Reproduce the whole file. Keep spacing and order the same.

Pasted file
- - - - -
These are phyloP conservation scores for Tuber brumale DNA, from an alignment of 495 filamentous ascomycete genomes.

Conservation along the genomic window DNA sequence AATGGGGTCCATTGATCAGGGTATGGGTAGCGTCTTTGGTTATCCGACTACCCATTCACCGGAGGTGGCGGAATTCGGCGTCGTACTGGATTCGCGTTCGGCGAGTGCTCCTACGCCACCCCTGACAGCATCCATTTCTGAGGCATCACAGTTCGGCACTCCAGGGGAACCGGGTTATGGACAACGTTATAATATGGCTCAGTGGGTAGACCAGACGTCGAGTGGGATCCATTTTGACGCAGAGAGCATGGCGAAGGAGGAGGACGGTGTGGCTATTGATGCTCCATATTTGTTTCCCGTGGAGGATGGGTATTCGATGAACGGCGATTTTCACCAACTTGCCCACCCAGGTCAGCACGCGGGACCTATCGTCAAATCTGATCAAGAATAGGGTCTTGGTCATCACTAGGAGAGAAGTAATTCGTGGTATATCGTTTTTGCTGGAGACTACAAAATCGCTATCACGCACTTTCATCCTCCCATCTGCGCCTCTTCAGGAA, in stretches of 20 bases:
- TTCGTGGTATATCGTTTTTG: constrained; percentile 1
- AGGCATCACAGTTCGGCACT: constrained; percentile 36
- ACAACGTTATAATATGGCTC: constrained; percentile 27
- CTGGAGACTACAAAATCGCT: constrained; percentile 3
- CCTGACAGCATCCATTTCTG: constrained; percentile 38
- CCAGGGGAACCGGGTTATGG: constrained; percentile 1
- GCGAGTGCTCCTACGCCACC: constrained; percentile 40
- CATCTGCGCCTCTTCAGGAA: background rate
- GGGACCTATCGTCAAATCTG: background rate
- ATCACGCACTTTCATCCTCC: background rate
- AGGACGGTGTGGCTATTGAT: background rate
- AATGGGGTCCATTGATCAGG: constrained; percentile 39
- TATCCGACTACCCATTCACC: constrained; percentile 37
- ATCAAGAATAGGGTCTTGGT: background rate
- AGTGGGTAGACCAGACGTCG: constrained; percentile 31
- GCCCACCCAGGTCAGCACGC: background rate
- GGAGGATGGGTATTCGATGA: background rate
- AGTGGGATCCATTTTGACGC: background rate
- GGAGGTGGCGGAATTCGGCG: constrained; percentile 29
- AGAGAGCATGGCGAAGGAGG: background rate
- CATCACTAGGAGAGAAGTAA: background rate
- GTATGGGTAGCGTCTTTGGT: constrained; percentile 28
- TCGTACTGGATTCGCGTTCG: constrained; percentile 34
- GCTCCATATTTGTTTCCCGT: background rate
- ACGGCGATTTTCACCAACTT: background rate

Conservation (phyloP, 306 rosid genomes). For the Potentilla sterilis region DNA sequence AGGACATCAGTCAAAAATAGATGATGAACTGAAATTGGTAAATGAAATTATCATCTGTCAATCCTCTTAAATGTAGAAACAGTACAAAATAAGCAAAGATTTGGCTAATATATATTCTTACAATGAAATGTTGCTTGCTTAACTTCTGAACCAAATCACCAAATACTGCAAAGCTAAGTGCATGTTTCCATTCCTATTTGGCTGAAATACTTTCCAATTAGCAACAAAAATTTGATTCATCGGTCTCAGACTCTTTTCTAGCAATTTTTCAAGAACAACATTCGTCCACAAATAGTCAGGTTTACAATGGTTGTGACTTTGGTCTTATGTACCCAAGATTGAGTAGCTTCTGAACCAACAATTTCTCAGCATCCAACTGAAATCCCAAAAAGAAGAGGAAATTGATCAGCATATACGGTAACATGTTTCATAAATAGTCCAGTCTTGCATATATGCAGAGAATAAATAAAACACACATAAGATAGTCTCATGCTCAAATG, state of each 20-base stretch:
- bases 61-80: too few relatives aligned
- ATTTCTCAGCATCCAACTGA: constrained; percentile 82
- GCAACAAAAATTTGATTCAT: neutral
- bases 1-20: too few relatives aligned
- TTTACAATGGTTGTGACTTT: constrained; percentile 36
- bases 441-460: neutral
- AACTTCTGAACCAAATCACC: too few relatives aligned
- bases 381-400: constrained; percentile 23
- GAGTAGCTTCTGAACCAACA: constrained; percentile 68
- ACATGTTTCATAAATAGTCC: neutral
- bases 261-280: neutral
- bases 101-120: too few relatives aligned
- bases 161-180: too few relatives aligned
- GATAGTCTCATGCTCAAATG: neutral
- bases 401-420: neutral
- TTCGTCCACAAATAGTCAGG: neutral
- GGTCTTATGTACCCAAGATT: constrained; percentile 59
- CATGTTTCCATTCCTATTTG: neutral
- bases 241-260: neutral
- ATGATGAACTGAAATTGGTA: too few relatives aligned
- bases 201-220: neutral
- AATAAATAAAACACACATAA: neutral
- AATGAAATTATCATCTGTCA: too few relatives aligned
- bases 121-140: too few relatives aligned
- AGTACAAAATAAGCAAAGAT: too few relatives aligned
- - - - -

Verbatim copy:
These are phyloP conservation scores for Tuber brumale DNA, from an alignment of 495 filamentous ascomycete genomes.

Conservation along the genomic window DNA sequence AATGGGGTCCATTGATCAGGGTATGGGTAGCGTCTTTGGTTATCCGACTACCCATTCACCGGAGGTGGCGGAATTCGGCGTCGTACTGGATTCGCGTTCGGCGAGTGCTCCTACGCCACCCCTGACAGCATCCATTTCTGAGGCATCACAGTTCGGCACTCCAGGGGAACCGGGTTATGGACAACGTTATAATATGGCTCAGTGGGTAGACCAGACGTCGAGTGGGATCCATTTTGACGCAGAGAGCATGGCGAAGGAGGAGGACGGTGTGGCTATTGATGCTCCATATTTGTTTCCCGTGGAGGATGGGTATTCGATGAACGGCGATTTTCACCAACTTGCCCACCCAGGTCAGCACGCGGGACCTATCGTCAAATCTGATCAAGAATAGGGTCTTGGTCATCACTAGGAGAGAAGTAATTCGTGGTATATCGTTTTTGCTGGAGACTACAAAATCGCTATCACGCACTTTCATCCTCCCATCTGCGCCTCTTCAGGAA, in stretches of 20 bases:
- TTCGTGGTATATCGTTTTTG: constrained; percentile 1
- AGGCATCACAGTTCGGCACT: constrained; percentile 36
- ACAACGTTATAATATGGCTC: constrained; percentile 27
- CTGGAGACTACAAAATCGCT: constrained; percentile 3
- CCTGACAGCATCCATTTCTG: constrained; percentile 38
- CCAGGGGAACCGGGTTATGG: constrained; percentile 1
- GCGAGTGCTCCTACGCCACC: constrained; percentile 40
- CATCTGCGCCTCTTCAGGAA: background rate
- GGGACCTATCGTCAAATCTG: background rate
- ATCACGCACTTTCATCCTCC: background rate
- AGGACGGTGTGGCTATTGAT: background rate
- AATGGGGTCCATTGATCAGG: constrained; percentile 39
- TATCCGACTACCCATTCACC: constrained; percentile 37
- ATCAAGAATAGGGTCTTGGT: background rate
- AGTGGGTAGACCAGACGTCG: constrained; percentile 31
- GCCCACCCAGGTCAGCACGC: background rate
- GGAGGATGGGTATTCGATGA: background rate
- AGTGGGATCCATTTTGACGC: background rate
- GGAGGTGGCGGAATTCGGCG: constrained; percentile 29
- AGAGAGCATGGCGAAGGAGG: background rate
- CATCACTAGGAGAGAAGTAA: background rate
- GTATGGGTAGCGTCTTTGGT: constrained; percentile 28
- TCGTACTGGATTCGCGTTCG: constrained; percentile 34
- GCTCCATATTTGTTTCCCGT: background rate
- ACGGCGATTTTCACCAACTT: background rate

Conservation (phyloP, 306 rosid genomes). For the Potentilla sterilis region DNA sequence AGGACATCAGTCAAAAATAGATGATGAACTGAAATTGGTAAATGAAATTATCATCTGTCAATCCTCTTAAATGTAGAAACAGTACAAAATAAGCAAAGATTTGGCTAATATATATTCTTACAATGAAATGTTGCTTGCTTAACTTCTGAACCAAATCACCAAATACTGCAAAGCTAAGTGCATGTTTCCATTCCTATTTGGCTGAAATACTTTCCAATTAGCAACAAAAATTTGATTCATCGGTCTCAGACTCTTTTCTAGCAATTTTTCAAGAACAACATTCGTCCACAAATAGTCAGGTTTACAATGGTTGTGACTTTGGTCTTATGTACCCAAGATTGAGTAGCTTCTGAACCAACAATTTCTCAGCATCCAACTGAAATCCCAAAAAGAAGAGGAAATTGATCAGCATATACGGTAACATGTTTCATAAATAGTCCAGTCTTGCATATATGCAGAGAATAAATAAAACACACATAAGATAGTCTCATGCTCAAATG, state of each 20-base stretch:
- bases 61-80: too few relatives aligned
- ATTTCTCAGCATCCAACTGA: constrained; percentile 82
- GCAACAAAAATTTGATTCAT: neutral
- bases 1-20: too few relatives aligned
- TTTACAATGGTTGTGACTTT: constrained; percentile 36
- bases 441-460: neutral
- AACTTCTGAACCAAATCACC: too few relatives aligned
- bases 381-400: constrained; percentile 23
- GAGTAGCTTCTGAACCAACA: constrained; percentile 68
- ACATGTTTCATAAATAGTCC: neutral
- bases 261-280: neutral
- bases 101-120: too few relatives aligned
- bases 161-180: too few relatives aligned
- GATAGTCTCATGCTCAAATG: neutral
- bases 401-420: neutral
- TTCGTCCACAAATAGTCAGG: neutral
- GGTCTTATGTACCCAAGATT: constrained; percentile 59
- CATGTTTCCATTCCTATTTG: neutral
- bases 241-260: neutral
- ATGATGAACTGAAATTGGTA: too few relatives aligned
- bases 201-220: neutral
- AATAAATAAAACACACATAA: neutral
- AATGAAATTATCATCTGTCA: too few relatives aligned
- bases 121-140: too few relatives aligned
- AGTACAAAATAAGCAAAGAT: too few relatives aligned